I'm reading up on reliability and I came across this question:

Show that if the hazard function is decreasing, the PDF, $f(t)$, is also a decreasing function and its mode must therefore occur at t = 0

I know that:

$h(t)\ = \frac{f(t)}{S(t)}$ where $h(t)$ is the hazard rate, $f(t)$ is the pdf and $S(t)$ is the reliability.

From the formula, we can infer that $f(t)$ increases with $h(t)$ so it's directly proportional and $s(t)$ decreases so it's indirectly proportional.

I also know that the mode of a probability density function is the point at which the maximum value occurs so I figure we're meant to derive some sort of formula and then set t=0 to get the maximum value, thereby proving that it is the mode.

What I'd like to know is how to derive a formula that proves that PDF decreases with the hazard function.

  • $\begingroup$ Could you state more specifically the statement you would like to prove? The relationship between $h$ and $f$ you give here is ordinarily taken to be the definition of $h,$ leaving nothing to prove. $\endgroup$ – whuber Mar 9 '19 at 18:38
  • $\begingroup$ @whuber I've updated the question $\endgroup$ – Jemima Mar 10 '19 at 21:45
  • $\begingroup$ Thank you. Because what you would like to prove isn't true, I suspect your reference must be making some additional assumptions about $f$: but what are they? $\endgroup$ – whuber Mar 10 '19 at 22:53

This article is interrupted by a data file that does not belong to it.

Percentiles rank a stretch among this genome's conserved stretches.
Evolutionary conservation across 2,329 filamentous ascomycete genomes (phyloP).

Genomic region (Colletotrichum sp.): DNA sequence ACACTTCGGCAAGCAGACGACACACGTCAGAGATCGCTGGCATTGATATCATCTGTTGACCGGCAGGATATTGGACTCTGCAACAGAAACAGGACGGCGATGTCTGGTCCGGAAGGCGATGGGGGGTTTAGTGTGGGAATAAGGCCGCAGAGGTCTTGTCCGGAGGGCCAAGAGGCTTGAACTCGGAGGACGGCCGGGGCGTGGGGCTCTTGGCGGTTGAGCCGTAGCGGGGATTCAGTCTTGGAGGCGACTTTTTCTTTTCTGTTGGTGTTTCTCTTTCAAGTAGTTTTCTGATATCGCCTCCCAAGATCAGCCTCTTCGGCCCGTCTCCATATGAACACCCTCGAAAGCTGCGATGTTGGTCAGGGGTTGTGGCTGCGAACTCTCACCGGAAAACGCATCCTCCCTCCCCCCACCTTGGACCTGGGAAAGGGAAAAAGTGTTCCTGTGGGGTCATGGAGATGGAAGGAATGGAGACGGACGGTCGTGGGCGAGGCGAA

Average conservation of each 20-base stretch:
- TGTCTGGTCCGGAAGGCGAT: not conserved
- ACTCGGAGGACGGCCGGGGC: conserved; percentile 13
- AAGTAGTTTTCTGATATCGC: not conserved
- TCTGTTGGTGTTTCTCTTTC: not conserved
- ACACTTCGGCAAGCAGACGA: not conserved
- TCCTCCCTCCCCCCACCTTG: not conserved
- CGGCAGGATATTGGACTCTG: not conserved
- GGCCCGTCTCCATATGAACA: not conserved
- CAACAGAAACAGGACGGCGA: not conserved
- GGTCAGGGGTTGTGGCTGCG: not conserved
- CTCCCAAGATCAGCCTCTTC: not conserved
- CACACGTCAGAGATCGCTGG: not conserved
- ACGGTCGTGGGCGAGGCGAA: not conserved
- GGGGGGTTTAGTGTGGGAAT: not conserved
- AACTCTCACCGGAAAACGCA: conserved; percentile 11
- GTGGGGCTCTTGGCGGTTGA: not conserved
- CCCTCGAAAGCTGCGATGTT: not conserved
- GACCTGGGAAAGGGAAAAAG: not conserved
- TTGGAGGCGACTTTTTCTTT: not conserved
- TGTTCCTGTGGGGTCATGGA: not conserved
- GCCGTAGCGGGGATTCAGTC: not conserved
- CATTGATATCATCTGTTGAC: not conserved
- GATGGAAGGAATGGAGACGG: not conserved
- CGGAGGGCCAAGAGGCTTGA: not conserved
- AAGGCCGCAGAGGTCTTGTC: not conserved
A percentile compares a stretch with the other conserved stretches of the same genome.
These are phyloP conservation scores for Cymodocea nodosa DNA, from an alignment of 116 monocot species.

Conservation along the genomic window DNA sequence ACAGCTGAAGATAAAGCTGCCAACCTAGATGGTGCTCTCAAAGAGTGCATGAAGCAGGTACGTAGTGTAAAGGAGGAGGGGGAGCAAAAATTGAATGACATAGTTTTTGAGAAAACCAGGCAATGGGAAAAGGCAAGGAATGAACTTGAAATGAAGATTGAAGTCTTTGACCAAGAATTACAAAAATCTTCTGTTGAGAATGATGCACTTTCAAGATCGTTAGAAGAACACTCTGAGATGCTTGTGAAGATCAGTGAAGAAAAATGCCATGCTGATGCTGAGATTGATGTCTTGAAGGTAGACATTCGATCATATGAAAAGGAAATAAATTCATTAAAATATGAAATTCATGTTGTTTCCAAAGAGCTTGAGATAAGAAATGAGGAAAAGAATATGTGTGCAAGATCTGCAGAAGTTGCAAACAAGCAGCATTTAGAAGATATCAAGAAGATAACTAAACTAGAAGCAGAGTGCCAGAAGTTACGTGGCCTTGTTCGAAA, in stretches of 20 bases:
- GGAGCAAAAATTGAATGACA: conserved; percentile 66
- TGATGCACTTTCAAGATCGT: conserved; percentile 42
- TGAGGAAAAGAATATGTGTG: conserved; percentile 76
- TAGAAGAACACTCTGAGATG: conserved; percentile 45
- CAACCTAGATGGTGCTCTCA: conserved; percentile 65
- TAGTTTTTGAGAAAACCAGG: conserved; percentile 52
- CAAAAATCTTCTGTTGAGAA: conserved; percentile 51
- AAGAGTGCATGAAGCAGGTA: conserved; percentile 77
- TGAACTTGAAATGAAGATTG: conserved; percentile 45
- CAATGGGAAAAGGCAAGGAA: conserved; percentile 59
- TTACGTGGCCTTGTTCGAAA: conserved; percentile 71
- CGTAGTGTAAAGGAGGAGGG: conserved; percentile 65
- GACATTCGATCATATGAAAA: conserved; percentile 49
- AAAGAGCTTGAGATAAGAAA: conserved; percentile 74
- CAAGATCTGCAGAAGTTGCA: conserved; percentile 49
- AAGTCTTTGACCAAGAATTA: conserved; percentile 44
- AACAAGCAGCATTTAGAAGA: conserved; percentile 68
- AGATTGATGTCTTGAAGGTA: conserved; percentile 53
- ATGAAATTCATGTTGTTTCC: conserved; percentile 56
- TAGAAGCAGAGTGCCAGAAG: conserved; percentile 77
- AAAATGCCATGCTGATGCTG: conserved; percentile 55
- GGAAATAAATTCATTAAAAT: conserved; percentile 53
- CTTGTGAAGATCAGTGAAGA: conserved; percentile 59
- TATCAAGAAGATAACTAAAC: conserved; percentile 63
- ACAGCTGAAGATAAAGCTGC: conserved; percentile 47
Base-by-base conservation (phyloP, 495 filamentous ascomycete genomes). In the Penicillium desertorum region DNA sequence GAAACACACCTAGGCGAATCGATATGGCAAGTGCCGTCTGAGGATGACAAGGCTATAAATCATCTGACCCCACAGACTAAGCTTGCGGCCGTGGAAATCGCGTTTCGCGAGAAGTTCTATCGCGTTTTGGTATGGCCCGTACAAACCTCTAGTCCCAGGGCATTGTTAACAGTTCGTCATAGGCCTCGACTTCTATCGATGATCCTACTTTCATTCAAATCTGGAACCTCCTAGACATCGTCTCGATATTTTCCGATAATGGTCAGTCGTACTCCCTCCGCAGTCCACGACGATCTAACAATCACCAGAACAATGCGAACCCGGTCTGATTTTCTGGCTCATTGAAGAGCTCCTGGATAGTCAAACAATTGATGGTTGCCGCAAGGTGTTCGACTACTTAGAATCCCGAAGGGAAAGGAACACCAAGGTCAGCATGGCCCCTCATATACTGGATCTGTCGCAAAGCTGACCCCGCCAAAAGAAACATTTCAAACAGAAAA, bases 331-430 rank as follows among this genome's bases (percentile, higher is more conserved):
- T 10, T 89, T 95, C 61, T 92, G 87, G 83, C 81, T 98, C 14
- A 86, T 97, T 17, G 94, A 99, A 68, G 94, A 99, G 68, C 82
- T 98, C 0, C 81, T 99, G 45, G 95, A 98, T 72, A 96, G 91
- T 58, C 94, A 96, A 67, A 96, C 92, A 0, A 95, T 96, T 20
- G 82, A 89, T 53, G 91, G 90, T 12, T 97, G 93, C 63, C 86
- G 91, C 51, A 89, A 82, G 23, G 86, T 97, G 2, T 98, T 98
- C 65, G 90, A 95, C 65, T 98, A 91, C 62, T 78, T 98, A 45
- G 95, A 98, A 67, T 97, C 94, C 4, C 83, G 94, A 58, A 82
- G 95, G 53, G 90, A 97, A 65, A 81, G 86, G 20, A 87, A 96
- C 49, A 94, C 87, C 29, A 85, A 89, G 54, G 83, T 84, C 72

• 1
    $\begingroup$ The pdf must be an asymptotically decreasing function regardless of the shape (constant, increasing, bath-tub etc or decreasing as in your case) of the hazard rate function. Perhaps you are asked to prove that if $h(t)$ is decreasing on $(0,\infty)$, then $f(t)$ is also decreasing on $(0,\infty)$ and hence has a mode at $0$? $\endgroup$ – Dilip Sarwate Mar 11 '19 at 3:29
  • $\begingroup$ Yes @DilipSarwate that's basically what I'm trying to prove $\endgroup$ – Jemima Mar 13 '19 at 23:06

It's tempting to show the derivative of $f$ must be non-positive: but there's no assurance $f$ is differentiable. Let's therefore attempt a direct comparison inspired by the finite difference: that is, to say that a function $f$ is decreasing literally means for all $t \ge 0$ and $\epsilon \gt 0,$

$$f(t+\epsilon) - f(t) \lt 0.$$

That's what we need to show. There's nothing available to try except to plug in the definitions. In the following, $S(t) = \int_t^\infty f(x)dx$ is the survival function, which we must assume to be nonzero. Let's write down the finite difference for $h,$ which we assume is negative:

$$\eqalign{ 0 \gt h(t+\epsilon) - h(t) &= \frac{f(t+\epsilon)}{S(t+\epsilon)} - \frac{f(t)}{S(t)}\\ &=\frac{f(t+\epsilon)S(t) - f(t)S(t+\epsilon)}{S(t+\epsilon)S(t)}. }$$

Clearly both $S(t)$ and $S(t+\epsilon)$ are positive, so we may ignore them when considering just the sign of the fraction. Let's focus on its numerator:

$$0 \gt f(t+\epsilon)S(t) - f(t)S(t+\epsilon) = \color{red}{(f(t+\epsilon)-f(t))S(t)} - \color{blue}{f(t)(S(t+\epsilon)-S(t))}.$$

This can be more simply written

$$\color{blue}{f(t)(S(t+\epsilon)-S(t))} \gt \color{red}{(f(t+\epsilon)-f(t))S(t)}.$$

Since $S(t+\epsilon) - S(t) = -\int_t^{t+\epsilon}f(x)dx \le 0$ and $f(t)\ge 0,$ the left hand side cannot be positive. The factor of $S(t)$ on the right hand side is positive (because it is nonzero). Therefore, the term it multiplies must be negative:

$$0 \gt f(t+\epsilon) - f(t),$$


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